Traditionally, when we wanted to access a file, we used to ask the server to get that file and then it used to get displayed. Every time a file was retrieved, the page needed to get loaded.
However in the modern web applications and due to frameworks like Angular, it has become very simple now. We actually do not need to load all the pages but just index.html which will later help access all the other pages in the application.
To do this in Angular, we use the concept of Routes and navigation pages. Let us start by understanding what actually Routing is!
Routing is displaying different content on different pages, splitting up content on different pages, creating special authorized access-only pages.
To start routing, the very first step is to import RouterModule from @angular/router
After importing the router module, suppose we have created two components main.component.ts and notmain.component.ts; Make sure adding these in the module.ts file.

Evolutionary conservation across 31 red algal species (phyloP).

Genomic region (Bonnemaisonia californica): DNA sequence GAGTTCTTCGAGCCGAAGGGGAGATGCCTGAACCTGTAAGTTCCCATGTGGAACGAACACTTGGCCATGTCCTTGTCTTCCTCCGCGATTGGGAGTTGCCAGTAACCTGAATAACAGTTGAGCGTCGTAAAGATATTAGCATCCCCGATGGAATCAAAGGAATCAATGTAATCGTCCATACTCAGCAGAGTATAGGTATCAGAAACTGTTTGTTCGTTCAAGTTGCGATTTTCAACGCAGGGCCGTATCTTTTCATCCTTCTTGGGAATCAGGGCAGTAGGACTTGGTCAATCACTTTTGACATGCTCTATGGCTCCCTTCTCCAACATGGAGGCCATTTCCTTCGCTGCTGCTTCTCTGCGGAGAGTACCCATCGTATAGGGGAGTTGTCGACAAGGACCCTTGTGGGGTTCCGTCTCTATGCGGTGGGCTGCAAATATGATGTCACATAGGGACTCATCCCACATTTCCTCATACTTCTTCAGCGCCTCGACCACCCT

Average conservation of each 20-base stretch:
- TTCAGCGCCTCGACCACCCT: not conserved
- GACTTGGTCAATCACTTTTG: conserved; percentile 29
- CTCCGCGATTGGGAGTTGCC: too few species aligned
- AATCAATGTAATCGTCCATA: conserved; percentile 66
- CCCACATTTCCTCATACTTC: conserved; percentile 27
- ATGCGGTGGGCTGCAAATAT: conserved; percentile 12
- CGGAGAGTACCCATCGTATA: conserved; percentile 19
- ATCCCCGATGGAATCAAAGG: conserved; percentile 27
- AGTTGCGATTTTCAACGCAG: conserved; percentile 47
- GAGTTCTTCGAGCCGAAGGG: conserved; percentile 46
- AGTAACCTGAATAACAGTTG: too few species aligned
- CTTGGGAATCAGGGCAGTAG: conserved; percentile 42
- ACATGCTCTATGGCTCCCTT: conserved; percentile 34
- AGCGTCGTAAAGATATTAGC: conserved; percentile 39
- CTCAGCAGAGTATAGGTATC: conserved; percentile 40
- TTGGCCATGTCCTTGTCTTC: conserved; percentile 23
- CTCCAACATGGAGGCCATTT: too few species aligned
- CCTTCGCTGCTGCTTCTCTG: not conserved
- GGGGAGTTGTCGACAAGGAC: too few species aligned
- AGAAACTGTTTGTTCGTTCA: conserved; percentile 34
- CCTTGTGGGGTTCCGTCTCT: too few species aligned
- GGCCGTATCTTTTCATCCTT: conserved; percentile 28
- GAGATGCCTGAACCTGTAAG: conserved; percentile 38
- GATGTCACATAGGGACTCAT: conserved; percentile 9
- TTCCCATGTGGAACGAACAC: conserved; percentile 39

Now coming back to the import statement of RouterModule, we want to add a definition of how our route should look like. To do that, we need to add a method forRoot() which accepts the array of routes. It will look like:
This renders the component we loaded into the router-outlet tag in the HTML file of app.component.
This tag displays components which the component property of the RouterModule tells it to.
The next step is to go to the HTML file of NotmainComponent and,
<a routerLink= “\notmain”>See data</a>
This way, Angular tells that this particular link is not an external link but a special link that needs not reload.
Showtime! Let us see the output of what all we have done.
After clicking on See Data, we get routed to Page 2 where our data is present.
This was a very basic example of routing that we just did. However, there are many more complex requirements that we are able to solve with Routing in Angular.